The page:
We’ve known our first guest writer, Kelli Cochran, since college in Grand Rapids, Michigan. She took the very big leap this year, quit her day job, and hit the road for Kuwait City, where she will be teaching for a few years.
I have been living in Kuwait for one month and in this four weeks I’ve come to the conclusion that it is not at all a country that I would describe as a traveler’s dream destination. It is perhaps, at best, an ideal one-day stopover location. You could see mostly all there is to see in that exact span of time.
You could spend an hour at the Kuwait Towers overlooking the gulf and random architecture, another hour at The Grand Mosque learning about islam and covering your entire body except your face, lunch and shopping at the Old Souq, an afternoon at The Palms for a yoga class, dinner at a local restaurant for Shwarma, falafel and hummus, skip the censored movie at the cinema and head to a shisha bar for flavored tobacco and music and perhaps finish your day at a resort? This is by no means what my life is like, save for Palms classes, hummus dinners and shisha bars on weekends. My purpose here is to gain teaching experience and make as much money as I possibly can while doing so. Kuwait has the strongest currency in the world and it is both bafflingly not obvious but also very evident as you experience the customs and culture. You can go to the bathroom in a hole and hop over a dumpster cat and trip and fall into a Fendi store.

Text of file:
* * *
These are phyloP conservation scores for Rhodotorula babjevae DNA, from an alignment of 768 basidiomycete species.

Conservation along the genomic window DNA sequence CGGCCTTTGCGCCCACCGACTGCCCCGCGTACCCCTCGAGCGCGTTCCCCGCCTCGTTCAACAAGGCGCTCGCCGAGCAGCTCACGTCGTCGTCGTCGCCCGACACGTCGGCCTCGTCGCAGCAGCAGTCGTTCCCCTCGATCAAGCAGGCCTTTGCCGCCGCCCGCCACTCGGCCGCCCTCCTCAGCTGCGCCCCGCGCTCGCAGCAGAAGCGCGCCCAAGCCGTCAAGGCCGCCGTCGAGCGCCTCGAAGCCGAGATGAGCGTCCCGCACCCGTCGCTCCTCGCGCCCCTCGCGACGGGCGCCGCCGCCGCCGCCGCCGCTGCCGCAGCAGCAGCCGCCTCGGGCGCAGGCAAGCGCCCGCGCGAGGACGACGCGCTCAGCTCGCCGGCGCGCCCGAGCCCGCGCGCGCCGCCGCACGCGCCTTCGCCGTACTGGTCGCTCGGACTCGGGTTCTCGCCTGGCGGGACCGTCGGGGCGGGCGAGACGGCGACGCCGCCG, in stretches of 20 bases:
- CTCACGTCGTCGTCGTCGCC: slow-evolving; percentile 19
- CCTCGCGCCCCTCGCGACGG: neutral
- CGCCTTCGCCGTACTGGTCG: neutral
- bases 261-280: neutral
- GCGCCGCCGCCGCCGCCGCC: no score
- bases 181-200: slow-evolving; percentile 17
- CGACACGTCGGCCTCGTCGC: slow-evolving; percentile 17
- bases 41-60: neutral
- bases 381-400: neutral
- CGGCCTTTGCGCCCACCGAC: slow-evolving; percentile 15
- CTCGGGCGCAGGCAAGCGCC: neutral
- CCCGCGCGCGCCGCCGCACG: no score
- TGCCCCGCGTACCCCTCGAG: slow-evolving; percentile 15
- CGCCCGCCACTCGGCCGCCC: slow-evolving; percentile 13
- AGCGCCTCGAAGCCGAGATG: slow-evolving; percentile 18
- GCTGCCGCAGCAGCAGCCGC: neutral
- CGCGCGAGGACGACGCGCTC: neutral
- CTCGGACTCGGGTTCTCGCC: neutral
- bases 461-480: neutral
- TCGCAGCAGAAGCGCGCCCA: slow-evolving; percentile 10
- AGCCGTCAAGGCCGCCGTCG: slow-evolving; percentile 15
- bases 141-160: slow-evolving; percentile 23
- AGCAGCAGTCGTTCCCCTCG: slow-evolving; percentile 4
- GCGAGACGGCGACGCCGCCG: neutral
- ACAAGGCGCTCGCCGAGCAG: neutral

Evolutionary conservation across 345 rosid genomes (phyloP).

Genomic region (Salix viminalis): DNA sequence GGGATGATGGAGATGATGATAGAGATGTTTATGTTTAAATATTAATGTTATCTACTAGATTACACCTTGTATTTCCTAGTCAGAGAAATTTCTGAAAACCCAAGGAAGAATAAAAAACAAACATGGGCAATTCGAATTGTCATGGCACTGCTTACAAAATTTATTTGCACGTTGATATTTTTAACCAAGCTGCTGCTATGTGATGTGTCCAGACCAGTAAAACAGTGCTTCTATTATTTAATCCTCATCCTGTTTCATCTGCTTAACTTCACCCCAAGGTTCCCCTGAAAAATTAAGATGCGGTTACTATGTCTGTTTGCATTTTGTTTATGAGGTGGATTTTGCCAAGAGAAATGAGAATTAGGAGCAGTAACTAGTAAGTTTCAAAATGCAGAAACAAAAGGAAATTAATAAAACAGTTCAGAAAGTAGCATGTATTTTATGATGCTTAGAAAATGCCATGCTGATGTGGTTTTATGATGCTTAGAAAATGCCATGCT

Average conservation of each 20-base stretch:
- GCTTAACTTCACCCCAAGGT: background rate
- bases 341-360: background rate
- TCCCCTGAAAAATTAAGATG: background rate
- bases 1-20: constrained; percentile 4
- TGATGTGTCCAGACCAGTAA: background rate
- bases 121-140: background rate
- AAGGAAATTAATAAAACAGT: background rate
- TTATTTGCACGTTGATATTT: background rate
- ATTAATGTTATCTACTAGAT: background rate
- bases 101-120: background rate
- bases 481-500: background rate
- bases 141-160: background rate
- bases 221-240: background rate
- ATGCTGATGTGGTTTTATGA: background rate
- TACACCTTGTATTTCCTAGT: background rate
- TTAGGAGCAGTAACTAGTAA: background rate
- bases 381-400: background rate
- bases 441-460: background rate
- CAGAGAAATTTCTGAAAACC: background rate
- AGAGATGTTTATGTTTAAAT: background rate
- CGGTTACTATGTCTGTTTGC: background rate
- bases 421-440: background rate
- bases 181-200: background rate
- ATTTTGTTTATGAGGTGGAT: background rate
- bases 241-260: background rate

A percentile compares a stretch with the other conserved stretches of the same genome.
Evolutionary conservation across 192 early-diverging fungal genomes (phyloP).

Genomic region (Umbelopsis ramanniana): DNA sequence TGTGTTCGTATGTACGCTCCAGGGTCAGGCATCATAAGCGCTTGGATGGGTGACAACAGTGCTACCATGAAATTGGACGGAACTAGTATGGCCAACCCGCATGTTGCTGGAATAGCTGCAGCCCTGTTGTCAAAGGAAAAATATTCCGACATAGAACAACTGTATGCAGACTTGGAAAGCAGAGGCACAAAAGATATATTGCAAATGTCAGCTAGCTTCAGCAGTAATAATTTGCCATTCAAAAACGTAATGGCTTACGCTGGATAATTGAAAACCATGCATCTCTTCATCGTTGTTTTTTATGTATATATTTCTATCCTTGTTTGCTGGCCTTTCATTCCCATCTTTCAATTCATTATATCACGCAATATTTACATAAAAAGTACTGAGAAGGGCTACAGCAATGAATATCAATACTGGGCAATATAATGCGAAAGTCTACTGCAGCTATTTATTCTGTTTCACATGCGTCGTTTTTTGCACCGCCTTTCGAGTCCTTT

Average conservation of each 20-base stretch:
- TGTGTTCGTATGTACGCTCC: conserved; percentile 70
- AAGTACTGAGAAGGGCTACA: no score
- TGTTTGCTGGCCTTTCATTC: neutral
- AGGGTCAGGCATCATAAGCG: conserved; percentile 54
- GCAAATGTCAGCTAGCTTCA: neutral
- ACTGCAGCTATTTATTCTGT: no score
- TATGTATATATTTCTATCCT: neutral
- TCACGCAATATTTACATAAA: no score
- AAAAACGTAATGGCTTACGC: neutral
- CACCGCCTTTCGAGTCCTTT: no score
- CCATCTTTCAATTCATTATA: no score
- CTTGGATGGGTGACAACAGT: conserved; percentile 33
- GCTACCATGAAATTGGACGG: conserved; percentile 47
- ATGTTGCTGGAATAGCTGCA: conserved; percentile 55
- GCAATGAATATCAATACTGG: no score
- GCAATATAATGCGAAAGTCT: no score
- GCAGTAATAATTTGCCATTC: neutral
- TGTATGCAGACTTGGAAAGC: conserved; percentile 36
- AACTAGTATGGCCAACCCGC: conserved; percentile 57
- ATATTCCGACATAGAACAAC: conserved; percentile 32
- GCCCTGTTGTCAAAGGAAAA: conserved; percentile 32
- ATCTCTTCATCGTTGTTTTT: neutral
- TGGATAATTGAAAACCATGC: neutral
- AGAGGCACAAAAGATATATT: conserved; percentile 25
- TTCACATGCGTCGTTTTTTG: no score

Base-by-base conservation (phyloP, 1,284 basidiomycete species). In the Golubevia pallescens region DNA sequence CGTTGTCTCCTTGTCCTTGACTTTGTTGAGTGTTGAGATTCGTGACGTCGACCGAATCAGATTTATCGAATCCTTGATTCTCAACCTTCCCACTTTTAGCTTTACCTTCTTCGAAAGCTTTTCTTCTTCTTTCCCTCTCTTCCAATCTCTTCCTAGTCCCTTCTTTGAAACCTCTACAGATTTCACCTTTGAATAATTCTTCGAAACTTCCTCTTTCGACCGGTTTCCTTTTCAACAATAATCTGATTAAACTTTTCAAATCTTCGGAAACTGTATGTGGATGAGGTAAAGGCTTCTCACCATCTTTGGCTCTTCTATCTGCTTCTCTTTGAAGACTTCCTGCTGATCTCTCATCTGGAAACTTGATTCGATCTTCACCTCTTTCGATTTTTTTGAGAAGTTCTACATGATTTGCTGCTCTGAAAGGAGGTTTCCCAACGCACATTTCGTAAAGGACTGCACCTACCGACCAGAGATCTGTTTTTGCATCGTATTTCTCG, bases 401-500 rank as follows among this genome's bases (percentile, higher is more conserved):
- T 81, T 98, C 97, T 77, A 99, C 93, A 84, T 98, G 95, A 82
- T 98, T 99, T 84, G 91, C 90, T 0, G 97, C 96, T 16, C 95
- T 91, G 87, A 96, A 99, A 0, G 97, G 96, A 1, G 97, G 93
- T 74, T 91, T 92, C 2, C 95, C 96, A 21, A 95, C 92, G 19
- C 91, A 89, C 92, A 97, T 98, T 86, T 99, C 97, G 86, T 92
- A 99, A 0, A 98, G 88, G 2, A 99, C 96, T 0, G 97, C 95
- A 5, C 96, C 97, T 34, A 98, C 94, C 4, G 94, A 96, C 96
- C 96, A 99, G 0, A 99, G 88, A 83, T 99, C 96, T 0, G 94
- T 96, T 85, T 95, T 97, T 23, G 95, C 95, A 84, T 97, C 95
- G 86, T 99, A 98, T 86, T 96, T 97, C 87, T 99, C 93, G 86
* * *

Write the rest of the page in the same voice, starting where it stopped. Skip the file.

I am currently teaching elementary PE, coaching varsity volleyball and coaching basketball on Saturdays at a local basketball camp. I am also signed up to coach varsity soccer and basketball. I am doing what I can only best describe as “getting my hustle on.” I have recently accepted the head of the PE department position. If you want to do something here it seems that if you just step up and make a move towards it, you can make it reality. The opportunity for an international teacher is unreal. You just have to stay open minded, culturally sensitive and do your best to take advantage of each opportunity you have to keep busy. I will be in Kuwait for the next two+ years with the exception of summer’s spent in Mallorca, Spain for a global studies program. I am teaching PE to 25 different elementary classes a week, filled with the most talkative first through fifth graders I’ve ever experienced in my life. I’ve heard that they can hold a conversation and listen to someone outside of the discussion at the same time. My students are also extremely lovable. At some points during my first grade PE classes I have 1 student hugging my leg with another petting my arm hair. The most common quote in Kuwait is “yalla, alla..” meaning quickly, hurry, yet no one is ever moving quickly, unless behind the wheel. Strangest thing. My students all go to “chalets” (massive second homes,) “farms” (homes with a few animals and gardens,) or a wedding of sometimes someone they don’t even know on weekends. I’ve been told they get dressed up to the nine and basically show off to one another all of what they have. A little different from my school years.